2nd Secretary for Political & Security Thomas Phipps' speech at a forum on the Bangsamoro Basic Law by the University of the Philippines.
Magandang hapon, it’s a great pleasure to have been invited here by the Foreign Service Institute and the University of the Philippines to talk about the UK’s experience of conflict in Northern Ireland.
For many years, unresolved domestic conflict in the UK made it more difficult for British diplomats to project a positive image of the UK overseas. Although significant challenges still remain in Northern Ireland, the solutions that were found there and the experience that we gained has now become a feature of our diplomacy.
As Chair Coronel-Ferrer mentioned, for the last three years I’ve been representing the UK in the International Contact Group supporting the Mindanao Peace Process. The ICG is a mediation support mechanism made up of four states and four international NGO’s. It is the only formal hybrid support mechanism in the world made up of state and non-state actors. While this causes some challenges, they are far outweighed by the benefits and comparative advantages that a mixture of different states and experts brings.
The role of the ICG is to provide support to the two negotiating panels and the Malaysian Facilitator. ICG representatives attend each round of talks between the parties. It’s been a real privilege to be involved during the period that the parties were able to successfully conclude the Framework Agreement and the subsequent Comprehensive Agreement on the Bangsamoro, which was signed earlier this year.
ICG support to the parties is manifested in a number of ways, but for the UK much of our role has involved sharing our experience from Northern Ireland and of our models of devolution. It is important to be clear at this point that, of course, no two conflicts are the same and the context in Northern Ireland is in many ways different to that of Muslim Mindanao. As many academic papers have been written on the problems of trying to apply the lessons of one conflict to another as on the benefits.
Nonetheless, we believe firmly that there is value in sharing experience. What is perhaps most important is how experience is shared. During our involvement in the Mindanao Peace Process we have never tried to offer solutions to the challenges that the parties faced, not least because it would be inappropriate for the UK to interfere in a domestic peace process in that way. Instead we have offered our experience, not as a prescriptive model, but as a respectful mirror that can help the parties better reflect on their own unique challenges.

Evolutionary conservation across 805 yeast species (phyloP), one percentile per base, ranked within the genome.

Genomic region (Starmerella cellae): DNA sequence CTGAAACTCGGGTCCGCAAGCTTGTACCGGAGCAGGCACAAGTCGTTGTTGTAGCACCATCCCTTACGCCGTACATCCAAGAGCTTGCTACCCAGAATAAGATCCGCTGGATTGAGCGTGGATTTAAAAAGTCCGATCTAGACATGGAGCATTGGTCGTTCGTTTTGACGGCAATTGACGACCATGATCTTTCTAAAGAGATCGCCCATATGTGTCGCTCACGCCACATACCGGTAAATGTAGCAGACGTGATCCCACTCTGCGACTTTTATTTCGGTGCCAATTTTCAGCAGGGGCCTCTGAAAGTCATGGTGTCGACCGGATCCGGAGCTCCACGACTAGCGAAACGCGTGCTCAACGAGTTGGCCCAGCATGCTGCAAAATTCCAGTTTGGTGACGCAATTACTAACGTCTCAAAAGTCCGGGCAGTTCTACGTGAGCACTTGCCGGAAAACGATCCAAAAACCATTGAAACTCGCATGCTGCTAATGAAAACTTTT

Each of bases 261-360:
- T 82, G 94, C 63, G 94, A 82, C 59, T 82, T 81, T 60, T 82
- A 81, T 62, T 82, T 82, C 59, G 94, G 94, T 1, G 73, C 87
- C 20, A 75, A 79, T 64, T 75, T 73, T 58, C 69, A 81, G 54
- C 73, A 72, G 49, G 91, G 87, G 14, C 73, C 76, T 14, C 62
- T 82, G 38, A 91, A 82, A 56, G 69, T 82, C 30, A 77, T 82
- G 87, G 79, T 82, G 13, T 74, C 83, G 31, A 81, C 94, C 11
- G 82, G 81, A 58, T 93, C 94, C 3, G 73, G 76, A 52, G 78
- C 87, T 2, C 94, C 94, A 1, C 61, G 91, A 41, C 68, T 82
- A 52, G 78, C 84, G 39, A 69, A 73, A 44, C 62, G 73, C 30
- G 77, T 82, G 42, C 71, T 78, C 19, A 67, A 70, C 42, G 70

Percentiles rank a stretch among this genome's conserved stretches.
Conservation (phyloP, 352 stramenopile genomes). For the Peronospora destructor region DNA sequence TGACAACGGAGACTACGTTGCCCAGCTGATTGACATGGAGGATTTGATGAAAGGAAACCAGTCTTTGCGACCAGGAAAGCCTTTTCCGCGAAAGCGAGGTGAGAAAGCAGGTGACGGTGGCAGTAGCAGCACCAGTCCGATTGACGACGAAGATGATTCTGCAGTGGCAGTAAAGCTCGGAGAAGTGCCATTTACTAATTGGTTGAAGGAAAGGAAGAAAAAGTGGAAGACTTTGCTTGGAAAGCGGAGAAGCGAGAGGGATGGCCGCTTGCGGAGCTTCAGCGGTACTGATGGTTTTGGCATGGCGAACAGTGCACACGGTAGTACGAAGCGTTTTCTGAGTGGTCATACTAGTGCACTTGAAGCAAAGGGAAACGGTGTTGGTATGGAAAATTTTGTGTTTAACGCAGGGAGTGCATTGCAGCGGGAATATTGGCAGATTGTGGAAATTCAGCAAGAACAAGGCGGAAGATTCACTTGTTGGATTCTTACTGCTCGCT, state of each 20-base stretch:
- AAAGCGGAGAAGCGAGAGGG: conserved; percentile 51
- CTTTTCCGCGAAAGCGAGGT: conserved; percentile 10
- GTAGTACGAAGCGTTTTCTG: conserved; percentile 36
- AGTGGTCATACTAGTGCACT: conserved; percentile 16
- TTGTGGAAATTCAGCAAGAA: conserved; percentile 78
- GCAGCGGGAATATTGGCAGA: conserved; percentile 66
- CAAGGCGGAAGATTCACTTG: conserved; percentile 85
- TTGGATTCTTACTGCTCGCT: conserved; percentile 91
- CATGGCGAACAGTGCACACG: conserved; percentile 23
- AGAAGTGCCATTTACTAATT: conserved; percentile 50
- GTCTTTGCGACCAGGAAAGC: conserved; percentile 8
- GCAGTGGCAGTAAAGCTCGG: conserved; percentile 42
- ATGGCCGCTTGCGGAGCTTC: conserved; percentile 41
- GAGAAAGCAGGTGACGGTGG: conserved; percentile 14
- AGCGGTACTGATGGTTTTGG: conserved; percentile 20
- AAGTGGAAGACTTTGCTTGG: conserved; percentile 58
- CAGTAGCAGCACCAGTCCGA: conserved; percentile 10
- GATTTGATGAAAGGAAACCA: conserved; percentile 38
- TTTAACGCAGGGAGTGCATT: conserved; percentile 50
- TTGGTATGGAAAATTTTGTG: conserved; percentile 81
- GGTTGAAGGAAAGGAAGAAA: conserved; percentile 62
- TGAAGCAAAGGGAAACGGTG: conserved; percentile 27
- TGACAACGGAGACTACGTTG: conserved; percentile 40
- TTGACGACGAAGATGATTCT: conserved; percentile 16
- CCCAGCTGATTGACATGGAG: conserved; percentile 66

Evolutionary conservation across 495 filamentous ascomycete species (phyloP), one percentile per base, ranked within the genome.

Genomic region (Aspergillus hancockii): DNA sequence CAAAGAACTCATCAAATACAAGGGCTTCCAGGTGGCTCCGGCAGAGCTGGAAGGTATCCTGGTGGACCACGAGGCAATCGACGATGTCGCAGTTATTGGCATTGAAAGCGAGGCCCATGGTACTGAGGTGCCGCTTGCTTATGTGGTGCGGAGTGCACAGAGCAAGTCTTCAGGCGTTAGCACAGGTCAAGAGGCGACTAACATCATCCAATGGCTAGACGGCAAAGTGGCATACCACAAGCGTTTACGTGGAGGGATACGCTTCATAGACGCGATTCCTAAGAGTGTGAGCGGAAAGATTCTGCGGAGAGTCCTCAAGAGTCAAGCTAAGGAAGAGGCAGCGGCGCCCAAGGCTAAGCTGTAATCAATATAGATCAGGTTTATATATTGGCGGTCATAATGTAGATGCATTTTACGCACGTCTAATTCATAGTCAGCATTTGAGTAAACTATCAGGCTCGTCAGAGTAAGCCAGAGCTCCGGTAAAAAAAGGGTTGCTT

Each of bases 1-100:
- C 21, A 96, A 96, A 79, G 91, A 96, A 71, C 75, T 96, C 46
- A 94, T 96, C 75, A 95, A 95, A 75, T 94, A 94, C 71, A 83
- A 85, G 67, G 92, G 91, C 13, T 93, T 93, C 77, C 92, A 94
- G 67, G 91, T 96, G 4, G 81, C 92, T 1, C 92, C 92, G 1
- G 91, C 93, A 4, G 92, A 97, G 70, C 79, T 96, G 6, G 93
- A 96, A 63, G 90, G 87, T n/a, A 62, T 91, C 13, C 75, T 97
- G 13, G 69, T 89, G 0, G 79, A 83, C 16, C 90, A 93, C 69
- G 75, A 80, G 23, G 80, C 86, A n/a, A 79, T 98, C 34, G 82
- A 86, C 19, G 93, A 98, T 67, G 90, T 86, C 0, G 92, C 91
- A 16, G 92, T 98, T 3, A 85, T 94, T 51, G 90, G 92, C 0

As well as offering our experience as a reference point during the formal talks, we have facilitated visits to the UK by both the government and the Moro Islamic Liberation Front as well as other people involved in the peace process, including civil society, legislators, police and military. We have also brought a number of key figures involved in the Northern Ireland peace process to the Philippines to share their experience. These visitors have included Nobel Peace winner, David Trimble; the former Prime Minister Tony Blair and a range of other politicians, negotiators, former combatants, military and police. They have sometime shared broad principles and sometimes their advice has been more technical and specific.
I was 18 years old in 1998 when our peace agreement, the Good Friday Agreement as it became known, was signed. I had just began a history and politics degree which included studying the Northern Ireland peace process. The subsequent opportunity to spend time and discuss the peace process with key figures involved, has been almost as much of a privilege for me as bearing witness to the progress that has been made here in the Mindanao Peace Process. Most of the lessons I will share with you today are drawn from these numerous interactions. But before I share some of these lessons, I need to provide you with some background to our conflict in order to better contextualise the lessons.
The island of Ireland, or Eire as it is known in the Irish language, is located to the west of Great Britain, about 8 miles away at its closest point. [MAP] This close proximity to Great Britain means that for thousands of years there have been exchanges of people, trade, language and culture. The conflict’s roots can perhaps be traced as far back as 1170, when the then king of England, Henry II, claimed Ireland as part of his kingdom and secured territory around the city of Dublin. During the next 400 years the English attempted to extend their influence and take control of the whole island. By the start of the 17th century this objective had more or less been achieved, except for the in the Northern part of the country.